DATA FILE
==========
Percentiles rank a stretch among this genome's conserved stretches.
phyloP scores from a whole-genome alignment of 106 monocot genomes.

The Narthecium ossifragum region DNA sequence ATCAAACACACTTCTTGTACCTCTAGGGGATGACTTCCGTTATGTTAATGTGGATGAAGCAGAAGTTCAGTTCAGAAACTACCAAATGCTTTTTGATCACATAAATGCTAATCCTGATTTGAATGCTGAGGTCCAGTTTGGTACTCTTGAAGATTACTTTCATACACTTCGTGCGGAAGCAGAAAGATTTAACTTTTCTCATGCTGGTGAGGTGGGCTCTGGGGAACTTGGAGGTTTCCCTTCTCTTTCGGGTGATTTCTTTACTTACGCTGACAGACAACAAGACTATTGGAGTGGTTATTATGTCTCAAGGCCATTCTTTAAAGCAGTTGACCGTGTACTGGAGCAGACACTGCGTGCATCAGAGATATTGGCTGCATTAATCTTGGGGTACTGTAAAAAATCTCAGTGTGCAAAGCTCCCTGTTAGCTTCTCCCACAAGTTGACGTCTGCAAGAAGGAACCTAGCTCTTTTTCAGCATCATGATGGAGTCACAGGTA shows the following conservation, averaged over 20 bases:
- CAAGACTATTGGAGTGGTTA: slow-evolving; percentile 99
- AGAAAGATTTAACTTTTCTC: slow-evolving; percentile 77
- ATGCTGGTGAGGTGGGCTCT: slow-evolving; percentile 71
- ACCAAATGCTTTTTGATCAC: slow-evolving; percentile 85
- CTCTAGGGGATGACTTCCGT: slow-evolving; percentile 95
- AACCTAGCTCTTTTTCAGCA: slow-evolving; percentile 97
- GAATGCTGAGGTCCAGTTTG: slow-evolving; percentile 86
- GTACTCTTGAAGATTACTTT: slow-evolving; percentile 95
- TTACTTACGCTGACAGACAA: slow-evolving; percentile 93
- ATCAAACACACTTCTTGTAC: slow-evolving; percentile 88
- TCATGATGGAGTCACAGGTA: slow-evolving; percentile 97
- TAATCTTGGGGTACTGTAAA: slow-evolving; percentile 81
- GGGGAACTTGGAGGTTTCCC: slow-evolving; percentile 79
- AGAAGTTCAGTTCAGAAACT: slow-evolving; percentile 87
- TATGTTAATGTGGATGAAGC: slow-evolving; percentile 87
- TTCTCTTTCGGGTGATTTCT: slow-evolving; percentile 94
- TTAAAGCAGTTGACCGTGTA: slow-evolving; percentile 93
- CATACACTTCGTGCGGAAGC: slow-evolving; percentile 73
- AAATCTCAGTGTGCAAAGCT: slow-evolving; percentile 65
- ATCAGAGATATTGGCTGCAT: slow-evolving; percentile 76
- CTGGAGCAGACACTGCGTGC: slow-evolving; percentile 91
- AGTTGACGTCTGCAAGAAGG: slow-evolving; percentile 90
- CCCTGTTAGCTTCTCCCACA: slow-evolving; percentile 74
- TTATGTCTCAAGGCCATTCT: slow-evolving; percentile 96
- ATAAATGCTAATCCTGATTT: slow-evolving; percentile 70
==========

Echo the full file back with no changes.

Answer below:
Percentiles rank a stretch among this genome's conserved stretches.
phyloP scores from a whole-genome alignment of 106 monocot genomes.

The Narthecium ossifragum region DNA sequence ATCAAACACACTTCTTGTACCTCTAGGGGATGACTTCCGTTATGTTAATGTGGATGAAGCAGAAGTTCAGTTCAGAAACTACCAAATGCTTTTTGATCACATAAATGCTAATCCTGATTTGAATGCTGAGGTCCAGTTTGGTACTCTTGAAGATTACTTTCATACACTTCGTGCGGAAGCAGAAAGATTTAACTTTTCTCATGCTGGTGAGGTGGGCTCTGGGGAACTTGGAGGTTTCCCTTCTCTTTCGGGTGATTTCTTTACTTACGCTGACAGACAACAAGACTATTGGAGTGGTTATTATGTCTCAAGGCCATTCTTTAAAGCAGTTGACCGTGTACTGGAGCAGACACTGCGTGCATCAGAGATATTGGCTGCATTAATCTTGGGGTACTGTAAAAAATCTCAGTGTGCAAAGCTCCCTGTTAGCTTCTCCCACAAGTTGACGTCTGCAAGAAGGAACCTAGCTCTTTTTCAGCATCATGATGGAGTCACAGGTA shows the following conservation, averaged over 20 bases:
- CAAGACTATTGGAGTGGTTA: slow-evolving; percentile 99
- AGAAAGATTTAACTTTTCTC: slow-evolving; percentile 77
- ATGCTGGTGAGGTGGGCTCT: slow-evolving; percentile 71
- ACCAAATGCTTTTTGATCAC: slow-evolving; percentile 85
- CTCTAGGGGATGACTTCCGT: slow-evolving; percentile 95
- AACCTAGCTCTTTTTCAGCA: slow-evolving; percentile 97
- GAATGCTGAGGTCCAGTTTG: slow-evolving; percentile 86
- GTACTCTTGAAGATTACTTT: slow-evolving; percentile 95
- TTACTTACGCTGACAGACAA: slow-evolving; percentile 93
- ATCAAACACACTTCTTGTAC: slow-evolving; percentile 88
- TCATGATGGAGTCACAGGTA: slow-evolving; percentile 97
- TAATCTTGGGGTACTGTAAA: slow-evolving; percentile 81
- GGGGAACTTGGAGGTTTCCC: slow-evolving; percentile 79
- AGAAGTTCAGTTCAGAAACT: slow-evolving; percentile 87
- TATGTTAATGTGGATGAAGC: slow-evolving; percentile 87
- TTCTCTTTCGGGTGATTTCT: slow-evolving; percentile 94
- TTAAAGCAGTTGACCGTGTA: slow-evolving; percentile 93
- CATACACTTCGTGCGGAAGC: slow-evolving; percentile 73
- AAATCTCAGTGTGCAAAGCT: slow-evolving; percentile 65
- ATCAGAGATATTGGCTGCAT: slow-evolving; percentile 76
- CTGGAGCAGACACTGCGTGC: slow-evolving; percentile 91
- AGTTGACGTCTGCAAGAAGG: slow-evolving; percentile 90
- CCCTGTTAGCTTCTCCCACA: slow-evolving; percentile 74
- TTATGTCTCAAGGCCATTCT: slow-evolving; percentile 96
- ATAAATGCTAATCCTGATTT: slow-evolving; percentile 70